Dr. Spencer: Yes, it does. And there is always pain as a result, so we should take warning. Perhaps the greatest example is King David. Here was the greatest of all the Israelite kings. In speaking about him, the prophet Samuel said, in 1 Samuel 13:14 that “the LORD has sought out a man after his own heart and appointed him leader of his people”.

Marc Roby: What a wonderful thing to have God say about you. That you are a man after his own heart.

Dr. Spencer: It is a wonderful thing. And God granted David amazing success. But then, later in life, he gave in to temptation in a horrible way. We see the beginning of this sad tale in 2 Samuel 11:1 where we read, “In the spring, at the time when kings go off to war, David sent Joab out with the king’s men and the whole Israelite army. They destroyed the Ammonites and besieged Rabbah. But David remained in Jerusalem.”

Marc Roby: And for those who may not know, Joab was the head of David’s army.

Dr. Spencer: That’s right. But David was getting a bit old and was enjoying his great luxury, so he gave in to the temptation to not go out with the army.

Marc Roby: And, as a result, we read in 2 Samuel 11:2 that “One evening David got up from his bed and walked around on the roof of the palace. From the roof he saw a woman bathing. The woman was very beautiful”.

Dr. Spencer: And so we see Satan taking advantage of David’s weakness and bringing this temptation. And David fell. He found out the woman was named Bathsheba and that she was the wife of one of his faithful soldiers named Uriah. But he had her brought to him anyway and he slept with her.

Marc Roby: Which was a monstrous mistake and a terrible sin in God’s sight.

Dr. Spencer: Yes, it was. Bathsheba then became pregnant and David eventually ordered that Uriah be placed in a position where he was certain to be killed in battle in order to cover up David’s crime.

Marc Roby: And so this king, who is described as a man after God’s own heart, committed adultery and then murder to cover it up.

Dr. Spencer: Yes, he did. And he and Bathsheba and his kingdom all paid a terrible price for it. The baby died and Nathan the prophet was sent to David to tell him what would happen. We read in 2 Samuel 12:7, 10-12 that Nathan told David, “This is what the LORD, the God of Israel, says: … Now, therefore, the sword will never depart from your house, because you despised me and took the wife of Uriah the Hittite to be your own. … Out of your own household I am going to bring calamity upon you. Before your very eyes I will take your wives and give them to one who is close to you, and he will lie with your wives in broad daylight. You did it in secret, but I will do this thing in broad daylight before all Israel.”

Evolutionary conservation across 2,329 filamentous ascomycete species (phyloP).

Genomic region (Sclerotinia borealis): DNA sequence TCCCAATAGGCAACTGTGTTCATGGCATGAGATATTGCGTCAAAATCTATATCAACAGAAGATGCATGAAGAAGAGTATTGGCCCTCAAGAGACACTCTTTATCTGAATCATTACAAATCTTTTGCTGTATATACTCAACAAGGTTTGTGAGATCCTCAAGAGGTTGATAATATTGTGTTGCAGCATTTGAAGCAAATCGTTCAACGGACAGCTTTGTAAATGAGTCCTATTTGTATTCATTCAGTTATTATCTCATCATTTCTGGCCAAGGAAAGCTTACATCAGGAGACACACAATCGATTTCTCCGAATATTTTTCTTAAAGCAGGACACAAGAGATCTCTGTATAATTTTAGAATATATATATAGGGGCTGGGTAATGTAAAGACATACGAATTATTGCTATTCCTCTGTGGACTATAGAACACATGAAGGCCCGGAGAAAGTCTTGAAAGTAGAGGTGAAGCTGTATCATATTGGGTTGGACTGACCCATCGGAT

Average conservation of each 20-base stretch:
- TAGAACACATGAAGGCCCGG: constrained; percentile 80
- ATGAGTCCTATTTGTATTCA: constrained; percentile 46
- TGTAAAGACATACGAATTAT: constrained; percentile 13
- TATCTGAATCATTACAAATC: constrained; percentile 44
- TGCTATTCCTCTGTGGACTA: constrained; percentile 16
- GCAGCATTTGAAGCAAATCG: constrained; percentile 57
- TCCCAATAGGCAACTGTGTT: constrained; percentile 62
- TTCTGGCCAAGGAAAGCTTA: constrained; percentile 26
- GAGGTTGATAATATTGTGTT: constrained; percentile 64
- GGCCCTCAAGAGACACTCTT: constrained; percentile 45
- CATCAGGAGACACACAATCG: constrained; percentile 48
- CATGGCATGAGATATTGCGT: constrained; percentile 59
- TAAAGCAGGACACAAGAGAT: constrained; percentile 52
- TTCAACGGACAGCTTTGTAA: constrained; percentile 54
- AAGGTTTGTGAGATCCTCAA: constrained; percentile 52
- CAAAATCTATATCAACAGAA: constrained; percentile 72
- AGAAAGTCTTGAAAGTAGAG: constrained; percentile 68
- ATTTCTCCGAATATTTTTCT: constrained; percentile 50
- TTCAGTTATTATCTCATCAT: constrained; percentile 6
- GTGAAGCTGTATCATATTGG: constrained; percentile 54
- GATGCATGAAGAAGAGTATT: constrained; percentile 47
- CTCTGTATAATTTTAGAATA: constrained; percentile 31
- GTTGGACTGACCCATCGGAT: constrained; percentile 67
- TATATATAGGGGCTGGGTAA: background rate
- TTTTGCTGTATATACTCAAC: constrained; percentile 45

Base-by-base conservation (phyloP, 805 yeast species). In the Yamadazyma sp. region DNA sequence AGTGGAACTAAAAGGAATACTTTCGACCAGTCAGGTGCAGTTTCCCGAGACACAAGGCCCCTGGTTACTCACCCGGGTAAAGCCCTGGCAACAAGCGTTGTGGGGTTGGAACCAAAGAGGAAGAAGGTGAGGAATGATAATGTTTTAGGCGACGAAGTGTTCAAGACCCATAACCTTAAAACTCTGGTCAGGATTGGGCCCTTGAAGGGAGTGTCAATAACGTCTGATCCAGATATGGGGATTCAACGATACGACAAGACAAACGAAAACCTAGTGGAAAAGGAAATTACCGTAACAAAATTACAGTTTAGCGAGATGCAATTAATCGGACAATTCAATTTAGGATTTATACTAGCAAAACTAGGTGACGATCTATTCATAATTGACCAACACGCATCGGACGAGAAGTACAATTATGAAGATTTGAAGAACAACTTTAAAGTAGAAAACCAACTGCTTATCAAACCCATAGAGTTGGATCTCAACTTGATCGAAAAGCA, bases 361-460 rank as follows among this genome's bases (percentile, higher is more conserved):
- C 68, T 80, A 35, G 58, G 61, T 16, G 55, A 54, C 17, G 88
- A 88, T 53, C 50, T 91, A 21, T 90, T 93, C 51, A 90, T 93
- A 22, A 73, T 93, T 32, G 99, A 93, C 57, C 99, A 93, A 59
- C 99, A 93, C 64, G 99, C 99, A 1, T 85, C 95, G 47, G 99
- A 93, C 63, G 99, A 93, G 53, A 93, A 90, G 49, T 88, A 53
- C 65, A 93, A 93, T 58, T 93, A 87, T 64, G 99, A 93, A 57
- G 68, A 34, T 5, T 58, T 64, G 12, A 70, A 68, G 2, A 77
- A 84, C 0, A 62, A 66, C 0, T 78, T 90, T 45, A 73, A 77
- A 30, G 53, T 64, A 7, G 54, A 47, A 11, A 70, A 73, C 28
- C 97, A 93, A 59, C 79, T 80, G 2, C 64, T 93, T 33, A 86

Marc Roby: And we know that all of these terrible things came true in the life of David. Even though he was God’s child, he was severely disciplined by the Lord.

Dr. Spencer: And we should all learn from Joseph, David and the other examples in the Bible. As the Rev. P.G. Mathew said, holiness is the key to happiness. We must strive to obey God all of life.

Marc Roby: That is good counsel for all of us, and this is a good place to end today. So, let me remind our listeners that they can email their questions and comments to info@whatdoesthewordsay.org. We’d love to hear from you.


[1] John Murray, Collected Works, Vol. II, Banner of Truth Trust, 1977, pg. 294f

[2] All scripture quotations, unless otherwise indicated, are taken from the Holy Bible, New International Version®, NIV® (1984 version). Copyright © 1973, 1978, 1984, 2011 by Biblica, Inc.™ Used by permission of Zondervan. All rights reserved worldwide. www.zondervan.com The “NIV” and “New International Version” are trademarks registered in the United States Patent and Trademark Office by Biblica, Inc.™.

[3] E.g., see W. D. Mounce, Basics of Biblical Greek Grammar, 3rd Ed., Zondervan, 2009, pg. 194

[4] P.G. Mathew, Romans: The Gospel Freedom (Volume 1), Grace and Glory Ministries, 2011, pp 348-349

[5] Ibid, pg. 337

[6] Murray, op. cit., pg. 289